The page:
IOL reports that two leopards - a male and a female - have been transported by plane from South Africa, across 1,000 kilometres on a mission to repopulate the Majete Wildlife Reserve in Malawi. When they are set free in mid-January, the leopards will probably hang around the area for another week, and then take off to explore the 700 square kilometres of their new domain.
Each wears a collar that sends a satellite signal so park officials can track their movements.
The leopards were caught in rural South Africa after their hunting spree wreaked havoc on farmers' ostrich populations. They were taken to the Moholoholo Wildlife Rehabilitation Centre in northeast South Africa, where they spent a few weeks before the move to Malawi. "The male is 22 months old and the female 17. Unfortunately we'll have to wait a year or two before they can reproduce," Brian Jones, Moholoholo's director, told IOL.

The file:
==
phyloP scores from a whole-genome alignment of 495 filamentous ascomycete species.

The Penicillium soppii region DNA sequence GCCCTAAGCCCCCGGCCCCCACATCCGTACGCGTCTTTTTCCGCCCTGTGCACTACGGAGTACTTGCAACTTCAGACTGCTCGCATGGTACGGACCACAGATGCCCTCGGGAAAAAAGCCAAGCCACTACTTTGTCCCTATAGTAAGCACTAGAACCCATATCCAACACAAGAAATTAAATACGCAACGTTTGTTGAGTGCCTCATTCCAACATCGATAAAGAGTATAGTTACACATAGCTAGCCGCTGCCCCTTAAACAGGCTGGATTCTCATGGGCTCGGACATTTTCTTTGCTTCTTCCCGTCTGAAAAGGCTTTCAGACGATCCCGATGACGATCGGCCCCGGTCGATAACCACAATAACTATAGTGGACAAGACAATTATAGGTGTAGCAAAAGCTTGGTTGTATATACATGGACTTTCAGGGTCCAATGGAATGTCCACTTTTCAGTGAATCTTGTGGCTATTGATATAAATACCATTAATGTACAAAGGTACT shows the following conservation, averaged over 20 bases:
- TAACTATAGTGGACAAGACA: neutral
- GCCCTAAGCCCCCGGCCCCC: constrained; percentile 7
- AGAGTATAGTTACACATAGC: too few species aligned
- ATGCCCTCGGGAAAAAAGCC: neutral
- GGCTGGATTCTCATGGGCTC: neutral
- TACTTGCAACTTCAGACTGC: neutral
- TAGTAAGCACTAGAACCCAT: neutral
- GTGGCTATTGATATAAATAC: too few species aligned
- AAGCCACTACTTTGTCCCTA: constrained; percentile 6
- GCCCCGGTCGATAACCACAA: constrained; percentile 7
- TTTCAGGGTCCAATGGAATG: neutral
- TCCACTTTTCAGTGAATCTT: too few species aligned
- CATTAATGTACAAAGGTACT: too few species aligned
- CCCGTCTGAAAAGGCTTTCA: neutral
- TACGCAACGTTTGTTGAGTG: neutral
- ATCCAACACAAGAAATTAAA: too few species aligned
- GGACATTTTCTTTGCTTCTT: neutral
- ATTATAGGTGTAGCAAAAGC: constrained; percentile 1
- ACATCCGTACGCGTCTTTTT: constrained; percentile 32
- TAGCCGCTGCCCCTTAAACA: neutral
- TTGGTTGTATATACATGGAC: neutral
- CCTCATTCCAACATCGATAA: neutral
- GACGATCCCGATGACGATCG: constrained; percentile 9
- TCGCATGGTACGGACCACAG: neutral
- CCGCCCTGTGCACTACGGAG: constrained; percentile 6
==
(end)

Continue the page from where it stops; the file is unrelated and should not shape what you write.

Proclaimed in 1955, Malawi's Majete reserve suffered extensive poaching which severely depleted the numbers of its animals. However, since a conservation group took over management after a 2003 deal with Malawi's government, over 2,500 antelopes, elephants, buffalo and rhino have been reintroduced. And more big cats are coming. Next July, lions will arrive in Malawi to do their bit to repopulate the Majete reserve.
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